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How much does it cost to implement a business continuity plan?

  • Blog
  • 06 September 2017

Having a good business continuity plan for your company isn’t just about having the right processes in place to keep it up and running in the event of an incident. It’s also about making sure its implementation will be cost-effective, so it doesn’t impact heavily on your finances.

It’s therefore important to be aware of business continuity planning costs. We’ve already looked at the initial preparation and planning costs, in our blog, How much does a business continuity plan cost to put together? Now we look at how much it costs to implement a business continuity plan and the different costs to keep in mind.

How much does it cost to implement a business continuity plan?

Business continuity planning costs and how they can differ

It’s first important to mention that it’s difficult to determine how much it actually costs to implement a business continuity plan. This is because costs can differ across each business, depending on what it needs to function effectively. For instance, a manufacturer could need access to particular machinery and equipment. So their continuity plan might be costlier to implement than an accountancy, which will need to replace standard computers and laptops.

Different incidents and disasters can also cause different scales of impact. For instance, a storm may cause damage to part of a business, like a warehouse, while the rest of the company could still function. Whereas a fire might destroy a whole office building, so a new base would be needed for that company to operate. To determine the costs of implementing a business continuity plan, it’s therefore best to look at the different areas where you might need to spend money. This includes premises, equipment, suppliers and maintaining business.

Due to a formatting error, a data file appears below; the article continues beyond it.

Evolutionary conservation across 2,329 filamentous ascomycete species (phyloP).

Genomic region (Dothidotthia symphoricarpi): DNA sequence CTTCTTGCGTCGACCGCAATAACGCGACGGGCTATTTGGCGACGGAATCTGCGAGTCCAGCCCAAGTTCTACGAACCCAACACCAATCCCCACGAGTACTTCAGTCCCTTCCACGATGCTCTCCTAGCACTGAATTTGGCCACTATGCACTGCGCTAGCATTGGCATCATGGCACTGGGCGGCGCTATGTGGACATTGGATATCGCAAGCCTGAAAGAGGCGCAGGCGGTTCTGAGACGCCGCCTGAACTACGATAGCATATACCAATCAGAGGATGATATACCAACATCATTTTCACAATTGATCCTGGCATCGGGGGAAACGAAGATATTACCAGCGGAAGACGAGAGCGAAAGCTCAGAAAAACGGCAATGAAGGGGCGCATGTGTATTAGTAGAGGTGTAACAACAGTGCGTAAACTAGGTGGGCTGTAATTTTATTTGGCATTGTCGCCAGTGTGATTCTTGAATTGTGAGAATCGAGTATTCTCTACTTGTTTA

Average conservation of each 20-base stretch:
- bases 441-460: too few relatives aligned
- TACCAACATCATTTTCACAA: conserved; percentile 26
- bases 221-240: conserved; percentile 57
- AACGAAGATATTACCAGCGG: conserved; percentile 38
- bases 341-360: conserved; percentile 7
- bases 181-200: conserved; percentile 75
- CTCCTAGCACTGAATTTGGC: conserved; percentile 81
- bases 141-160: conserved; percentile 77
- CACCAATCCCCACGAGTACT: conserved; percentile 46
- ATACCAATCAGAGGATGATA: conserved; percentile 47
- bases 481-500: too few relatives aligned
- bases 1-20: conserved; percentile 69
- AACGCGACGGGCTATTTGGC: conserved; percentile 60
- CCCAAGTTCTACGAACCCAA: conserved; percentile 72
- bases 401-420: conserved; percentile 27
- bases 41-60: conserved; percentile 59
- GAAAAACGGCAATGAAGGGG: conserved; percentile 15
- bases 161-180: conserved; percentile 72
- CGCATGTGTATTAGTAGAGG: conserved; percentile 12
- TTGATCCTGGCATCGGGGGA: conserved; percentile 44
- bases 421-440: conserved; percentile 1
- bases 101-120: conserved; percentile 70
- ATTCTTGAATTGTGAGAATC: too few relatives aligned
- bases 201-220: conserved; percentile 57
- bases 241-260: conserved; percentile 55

Premises and relocating

Paying for suitable premises to operate your business from after an incident can be a major cost of business continuity. Depending on your company, you’ll require a certain size, standard and location. For instance, you might need space to fit certain equipment or require good road access to distribute your products. Or, if you’re a retailer, the location should be safe and suitable for your customers to access.

Costs can also differ if you decide to rent or buy, such as if an incident means you can’t return to your previous premises. Alternatively, if an incident has caused part damage to your company, you might only need to rent some portakabins. You and your team could work from these as repairs to the damaged building take place.       

There is also the cost of moving into your chosen location, such as paying for a removals service to deliver your furniture and equipment. The time to set up the office, collate documents you’ve stored away, carry out risk assessments, and ensure power is connected, up and running, can also impact on costs.

Furniture and equipment